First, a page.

hands_on Hands-on: Guide to MVP

The spectra belonging to these “Novel peptides” can be viewed using MVP,this can be achieved by selecting the output from the mz to sqlite tool. Here is a step by step guide to obtain the proteogenomic view of the “Novel peptides”.

1) Click on the Visualize in MVP application, it will open up a new window for MVP.

mz to sqlite

2) Click on Load from Galaxy.

load from galaxy

3) Select Novel Peptides from the right hand side.

novel peptides view

4) Select any peptide, For eg: ESSREALVEPTSESPRPALAR, and then click on Selected Peptide PSMs.

select_pep_PSM

5) If you scroll down, the PSM associated with the peptide will be displayed. By clicking on the PSM, the Lorikeet values will be shown. The Lorikeet visualization is interactive, i.e the user can change the values or select any parameter and click on Update button to view these changes.

PSM

lorikeet

6) For a Protein centric view, click on View in Protein , it will open up all the proteins associate with the peptides. For eg: Select the ESSREALVEPTSESPRPALAR peptide and click on the first protein. The chromosome location of the peptide will be displayed.

view in protein

Once you click on protein it will show the list of proteins the belongs to the peptides.

select protein

Once you select the protein that you want to visualize you can click on the protein view.

protein view

7) Clicking on the arrow marks will open up the IGV(js) visualization tool, where-in the genomic localization of the peptide will be displayed.

select IGV

8) To add tracks to your IGV viewer, click on Add Track. This will open up a list of tracks that are compatible to view in your IGV viewer. For eg. Select the Pep_gen_coordinate.bed file and then click on Load Track. This will open up the bed will below the nucleotide sequence.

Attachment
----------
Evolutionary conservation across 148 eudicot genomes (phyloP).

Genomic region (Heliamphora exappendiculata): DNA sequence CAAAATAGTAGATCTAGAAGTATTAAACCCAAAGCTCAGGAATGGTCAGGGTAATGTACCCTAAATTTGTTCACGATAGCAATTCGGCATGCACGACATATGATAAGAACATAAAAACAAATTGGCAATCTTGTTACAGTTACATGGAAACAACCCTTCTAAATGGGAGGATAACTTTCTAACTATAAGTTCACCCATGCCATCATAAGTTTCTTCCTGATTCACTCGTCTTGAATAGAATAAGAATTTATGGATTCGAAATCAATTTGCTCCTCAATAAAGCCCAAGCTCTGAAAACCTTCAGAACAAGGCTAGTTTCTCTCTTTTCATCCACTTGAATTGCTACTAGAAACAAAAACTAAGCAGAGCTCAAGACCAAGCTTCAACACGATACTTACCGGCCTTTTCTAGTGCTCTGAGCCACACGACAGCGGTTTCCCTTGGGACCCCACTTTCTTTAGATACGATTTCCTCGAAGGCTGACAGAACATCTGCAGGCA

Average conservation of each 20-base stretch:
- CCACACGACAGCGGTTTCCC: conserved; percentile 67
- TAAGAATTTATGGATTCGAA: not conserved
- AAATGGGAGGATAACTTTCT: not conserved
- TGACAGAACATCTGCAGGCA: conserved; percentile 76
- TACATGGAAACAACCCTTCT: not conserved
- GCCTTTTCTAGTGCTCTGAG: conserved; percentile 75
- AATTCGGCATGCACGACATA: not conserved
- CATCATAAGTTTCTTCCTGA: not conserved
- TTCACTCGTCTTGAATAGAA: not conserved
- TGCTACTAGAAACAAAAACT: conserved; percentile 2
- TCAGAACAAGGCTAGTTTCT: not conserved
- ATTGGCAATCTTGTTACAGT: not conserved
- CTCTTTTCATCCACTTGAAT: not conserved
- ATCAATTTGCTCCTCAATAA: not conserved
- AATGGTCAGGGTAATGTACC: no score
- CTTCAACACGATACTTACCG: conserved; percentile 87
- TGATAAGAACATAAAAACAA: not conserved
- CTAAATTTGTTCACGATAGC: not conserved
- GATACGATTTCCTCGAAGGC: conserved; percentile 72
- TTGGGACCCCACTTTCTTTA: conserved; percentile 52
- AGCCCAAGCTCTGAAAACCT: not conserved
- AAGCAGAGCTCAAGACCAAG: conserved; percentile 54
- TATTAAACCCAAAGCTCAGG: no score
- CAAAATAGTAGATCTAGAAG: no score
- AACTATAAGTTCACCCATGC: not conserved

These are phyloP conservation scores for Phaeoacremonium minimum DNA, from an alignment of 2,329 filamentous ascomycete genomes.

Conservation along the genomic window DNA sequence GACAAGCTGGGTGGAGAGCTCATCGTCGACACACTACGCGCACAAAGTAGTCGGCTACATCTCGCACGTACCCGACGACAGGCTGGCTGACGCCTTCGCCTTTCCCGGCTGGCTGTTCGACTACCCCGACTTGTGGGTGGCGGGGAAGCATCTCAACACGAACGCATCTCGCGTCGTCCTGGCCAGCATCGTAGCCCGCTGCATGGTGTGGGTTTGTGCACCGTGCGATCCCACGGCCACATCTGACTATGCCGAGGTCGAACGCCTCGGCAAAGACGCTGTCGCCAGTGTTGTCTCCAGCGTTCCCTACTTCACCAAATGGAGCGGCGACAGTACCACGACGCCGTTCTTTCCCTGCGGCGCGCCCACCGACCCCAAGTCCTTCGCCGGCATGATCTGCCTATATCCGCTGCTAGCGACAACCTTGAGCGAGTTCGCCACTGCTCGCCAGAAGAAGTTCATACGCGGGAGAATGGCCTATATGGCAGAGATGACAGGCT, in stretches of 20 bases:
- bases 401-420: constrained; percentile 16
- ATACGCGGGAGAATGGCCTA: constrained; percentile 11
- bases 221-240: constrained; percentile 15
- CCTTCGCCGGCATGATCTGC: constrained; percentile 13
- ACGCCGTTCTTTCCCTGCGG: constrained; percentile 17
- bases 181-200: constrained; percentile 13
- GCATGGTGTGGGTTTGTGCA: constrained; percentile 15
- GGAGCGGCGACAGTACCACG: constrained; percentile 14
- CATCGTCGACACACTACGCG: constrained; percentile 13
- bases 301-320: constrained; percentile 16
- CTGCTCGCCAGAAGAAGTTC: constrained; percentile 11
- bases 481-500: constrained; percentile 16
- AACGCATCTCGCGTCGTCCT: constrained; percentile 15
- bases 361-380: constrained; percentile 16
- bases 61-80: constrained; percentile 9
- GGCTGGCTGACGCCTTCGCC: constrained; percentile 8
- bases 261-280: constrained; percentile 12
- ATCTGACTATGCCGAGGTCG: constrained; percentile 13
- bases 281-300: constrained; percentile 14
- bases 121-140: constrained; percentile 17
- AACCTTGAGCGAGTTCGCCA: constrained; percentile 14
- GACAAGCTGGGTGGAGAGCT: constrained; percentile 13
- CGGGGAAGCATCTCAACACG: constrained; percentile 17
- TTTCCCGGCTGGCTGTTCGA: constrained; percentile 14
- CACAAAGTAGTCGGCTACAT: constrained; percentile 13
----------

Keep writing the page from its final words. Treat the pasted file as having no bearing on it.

track load

9) By clicking the wheel, you can select the three frame translate which will show the three frame translated region of your sequence.

IGV viewer

10) The IGV is inbuilt in the MVP viewer and is very interactive, you could also load more tracks such as the aligned proBAM file (from HISAT) or the identified probam file (one of the input file). MVP has many useful features beyond those covered in this workshop and is under active development.

tracks align

The next tool in the workflow is the Peptide genomic coordinate tool which takes the “novel peptides” as the input along with the mztosqlite file and the genomic mapping sqlite file (obtained during creation of the database). This tool helps create a bed file with the genomic coordinate information of the peptides based on the sqlite files.

Obtain Peptide genomic Coordinates

Gets genomic coordinate of peptides based on the information in mzsqlite and genomic mapping sqlite files. This program loads two sqlite databases (mzsqlite and genomic mapping sqlite files) and calculates the genomic coordinates of the peptides provided as input. This outputs bed file for peptides.